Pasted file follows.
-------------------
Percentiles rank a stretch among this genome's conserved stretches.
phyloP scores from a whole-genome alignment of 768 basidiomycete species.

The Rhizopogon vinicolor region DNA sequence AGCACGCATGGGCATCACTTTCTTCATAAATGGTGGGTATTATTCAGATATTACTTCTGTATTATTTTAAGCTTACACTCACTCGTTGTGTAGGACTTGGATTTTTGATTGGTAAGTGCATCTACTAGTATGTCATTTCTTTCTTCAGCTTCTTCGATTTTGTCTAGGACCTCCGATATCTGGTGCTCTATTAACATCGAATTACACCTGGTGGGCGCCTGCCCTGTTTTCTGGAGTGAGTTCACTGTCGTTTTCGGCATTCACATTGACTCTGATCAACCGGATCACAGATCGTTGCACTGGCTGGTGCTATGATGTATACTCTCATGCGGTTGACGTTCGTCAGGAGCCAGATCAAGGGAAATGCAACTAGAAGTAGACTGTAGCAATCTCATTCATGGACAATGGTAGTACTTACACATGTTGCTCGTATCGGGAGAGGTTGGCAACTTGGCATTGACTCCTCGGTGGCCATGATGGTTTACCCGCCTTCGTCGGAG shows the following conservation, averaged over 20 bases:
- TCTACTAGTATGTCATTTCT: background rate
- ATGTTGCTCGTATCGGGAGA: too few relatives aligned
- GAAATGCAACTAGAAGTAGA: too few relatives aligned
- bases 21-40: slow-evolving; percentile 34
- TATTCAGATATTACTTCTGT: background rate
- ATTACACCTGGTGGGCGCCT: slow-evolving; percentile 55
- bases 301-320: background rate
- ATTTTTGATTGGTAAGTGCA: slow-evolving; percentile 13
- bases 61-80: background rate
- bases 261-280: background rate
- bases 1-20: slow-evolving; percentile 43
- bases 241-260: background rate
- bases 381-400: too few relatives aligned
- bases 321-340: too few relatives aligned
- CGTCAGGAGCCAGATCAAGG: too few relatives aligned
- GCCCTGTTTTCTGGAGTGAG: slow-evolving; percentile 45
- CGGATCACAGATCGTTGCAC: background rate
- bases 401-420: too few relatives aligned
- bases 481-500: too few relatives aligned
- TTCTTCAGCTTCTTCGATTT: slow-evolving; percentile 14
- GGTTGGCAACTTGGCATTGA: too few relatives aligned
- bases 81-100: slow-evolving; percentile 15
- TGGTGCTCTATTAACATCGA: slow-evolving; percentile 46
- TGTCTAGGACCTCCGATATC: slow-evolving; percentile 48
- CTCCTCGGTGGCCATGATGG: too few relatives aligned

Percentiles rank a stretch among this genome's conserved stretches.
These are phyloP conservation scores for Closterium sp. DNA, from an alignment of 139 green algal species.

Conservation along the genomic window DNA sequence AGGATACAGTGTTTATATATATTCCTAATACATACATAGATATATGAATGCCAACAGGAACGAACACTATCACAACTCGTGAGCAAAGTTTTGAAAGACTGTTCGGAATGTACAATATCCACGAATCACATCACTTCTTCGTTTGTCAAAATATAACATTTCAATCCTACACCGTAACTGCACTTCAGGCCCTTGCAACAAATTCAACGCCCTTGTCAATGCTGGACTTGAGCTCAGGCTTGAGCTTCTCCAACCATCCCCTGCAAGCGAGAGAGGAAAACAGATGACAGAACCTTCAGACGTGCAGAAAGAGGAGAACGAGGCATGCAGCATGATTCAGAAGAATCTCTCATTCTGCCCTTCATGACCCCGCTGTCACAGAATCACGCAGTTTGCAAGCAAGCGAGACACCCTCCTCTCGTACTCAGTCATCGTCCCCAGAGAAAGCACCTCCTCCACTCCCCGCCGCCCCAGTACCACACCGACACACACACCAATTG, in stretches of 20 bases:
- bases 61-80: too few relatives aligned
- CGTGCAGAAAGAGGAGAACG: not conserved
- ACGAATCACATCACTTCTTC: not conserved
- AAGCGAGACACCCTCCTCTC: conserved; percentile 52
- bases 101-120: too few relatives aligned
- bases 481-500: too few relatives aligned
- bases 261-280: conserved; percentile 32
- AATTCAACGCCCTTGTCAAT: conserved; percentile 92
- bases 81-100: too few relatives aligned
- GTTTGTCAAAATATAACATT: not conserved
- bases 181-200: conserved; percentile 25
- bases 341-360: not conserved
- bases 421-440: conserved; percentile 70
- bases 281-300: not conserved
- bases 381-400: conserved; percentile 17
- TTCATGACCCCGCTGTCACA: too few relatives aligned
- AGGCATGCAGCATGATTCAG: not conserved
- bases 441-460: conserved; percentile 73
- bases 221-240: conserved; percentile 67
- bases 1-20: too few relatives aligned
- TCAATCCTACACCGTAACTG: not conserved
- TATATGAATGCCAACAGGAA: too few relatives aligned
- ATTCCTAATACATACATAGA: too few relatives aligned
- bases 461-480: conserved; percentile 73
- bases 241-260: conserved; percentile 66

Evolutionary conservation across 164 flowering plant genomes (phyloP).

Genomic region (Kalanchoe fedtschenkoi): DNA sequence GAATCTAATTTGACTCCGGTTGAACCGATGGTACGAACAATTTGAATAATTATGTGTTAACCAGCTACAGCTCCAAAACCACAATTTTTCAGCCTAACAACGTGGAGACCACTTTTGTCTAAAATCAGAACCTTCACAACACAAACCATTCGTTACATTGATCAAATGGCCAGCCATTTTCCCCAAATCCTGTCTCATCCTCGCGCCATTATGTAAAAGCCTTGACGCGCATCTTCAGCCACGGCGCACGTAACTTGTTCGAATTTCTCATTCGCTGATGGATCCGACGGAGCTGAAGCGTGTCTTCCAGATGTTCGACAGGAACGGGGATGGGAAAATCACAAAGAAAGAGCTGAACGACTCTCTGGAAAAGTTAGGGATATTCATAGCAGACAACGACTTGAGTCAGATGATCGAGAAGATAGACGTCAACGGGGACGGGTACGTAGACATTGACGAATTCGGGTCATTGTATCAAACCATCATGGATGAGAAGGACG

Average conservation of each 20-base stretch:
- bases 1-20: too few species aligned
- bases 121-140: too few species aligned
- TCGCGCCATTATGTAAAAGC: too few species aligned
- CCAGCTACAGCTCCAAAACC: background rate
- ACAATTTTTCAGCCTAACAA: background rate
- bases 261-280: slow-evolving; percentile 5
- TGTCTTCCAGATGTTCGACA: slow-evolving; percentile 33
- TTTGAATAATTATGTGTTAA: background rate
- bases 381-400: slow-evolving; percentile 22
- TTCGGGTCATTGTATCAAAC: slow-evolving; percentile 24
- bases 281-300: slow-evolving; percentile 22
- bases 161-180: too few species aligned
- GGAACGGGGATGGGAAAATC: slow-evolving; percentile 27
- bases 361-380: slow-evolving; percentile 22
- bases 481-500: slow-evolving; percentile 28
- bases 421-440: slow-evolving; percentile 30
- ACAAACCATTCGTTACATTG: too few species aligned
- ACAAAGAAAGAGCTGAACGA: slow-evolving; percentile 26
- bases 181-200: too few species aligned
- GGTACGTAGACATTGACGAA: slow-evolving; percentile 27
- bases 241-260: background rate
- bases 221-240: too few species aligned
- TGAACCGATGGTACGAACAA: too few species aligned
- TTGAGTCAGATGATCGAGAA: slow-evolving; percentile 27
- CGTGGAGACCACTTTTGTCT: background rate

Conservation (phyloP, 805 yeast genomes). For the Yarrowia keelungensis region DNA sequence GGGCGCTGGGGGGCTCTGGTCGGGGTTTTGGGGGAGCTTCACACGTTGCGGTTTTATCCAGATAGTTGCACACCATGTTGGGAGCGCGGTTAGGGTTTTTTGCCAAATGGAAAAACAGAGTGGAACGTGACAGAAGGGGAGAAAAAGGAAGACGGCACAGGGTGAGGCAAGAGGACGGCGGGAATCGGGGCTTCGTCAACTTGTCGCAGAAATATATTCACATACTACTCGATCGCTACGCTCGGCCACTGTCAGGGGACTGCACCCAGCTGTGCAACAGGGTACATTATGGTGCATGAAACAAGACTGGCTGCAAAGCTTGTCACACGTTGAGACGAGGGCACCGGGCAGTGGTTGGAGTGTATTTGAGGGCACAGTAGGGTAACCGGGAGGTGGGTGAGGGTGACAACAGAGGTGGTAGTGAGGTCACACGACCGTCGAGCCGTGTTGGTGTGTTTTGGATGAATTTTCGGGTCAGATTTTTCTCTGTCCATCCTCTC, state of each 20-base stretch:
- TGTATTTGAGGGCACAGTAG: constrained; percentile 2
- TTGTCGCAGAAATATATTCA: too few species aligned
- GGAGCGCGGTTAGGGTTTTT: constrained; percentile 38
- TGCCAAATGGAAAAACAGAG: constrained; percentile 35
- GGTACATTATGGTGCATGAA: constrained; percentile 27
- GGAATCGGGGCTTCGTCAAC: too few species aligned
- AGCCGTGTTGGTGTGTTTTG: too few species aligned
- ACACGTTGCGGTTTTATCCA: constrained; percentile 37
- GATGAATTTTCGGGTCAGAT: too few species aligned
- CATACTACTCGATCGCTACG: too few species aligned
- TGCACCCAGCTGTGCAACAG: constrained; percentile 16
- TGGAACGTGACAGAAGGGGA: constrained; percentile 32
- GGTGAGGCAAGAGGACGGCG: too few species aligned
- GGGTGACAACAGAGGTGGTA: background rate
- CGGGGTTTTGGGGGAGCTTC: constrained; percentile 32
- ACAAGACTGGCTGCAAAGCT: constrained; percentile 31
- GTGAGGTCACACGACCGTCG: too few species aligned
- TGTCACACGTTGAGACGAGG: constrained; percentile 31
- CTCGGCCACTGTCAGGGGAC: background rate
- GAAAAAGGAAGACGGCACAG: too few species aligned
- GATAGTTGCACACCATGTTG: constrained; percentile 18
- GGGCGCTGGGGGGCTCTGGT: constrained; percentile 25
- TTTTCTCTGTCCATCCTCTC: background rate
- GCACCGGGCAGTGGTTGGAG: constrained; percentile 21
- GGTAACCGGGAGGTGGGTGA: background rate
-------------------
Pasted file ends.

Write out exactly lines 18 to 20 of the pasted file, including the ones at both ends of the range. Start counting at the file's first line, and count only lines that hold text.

- CGTCAGGAGCCAGATCAAGG: too few relatives aligned
- GCCCTGTTTTCTGGAGTGAG: slow-evolving; percentile 45
- CGGATCACAGATCGTTGCAC: background rate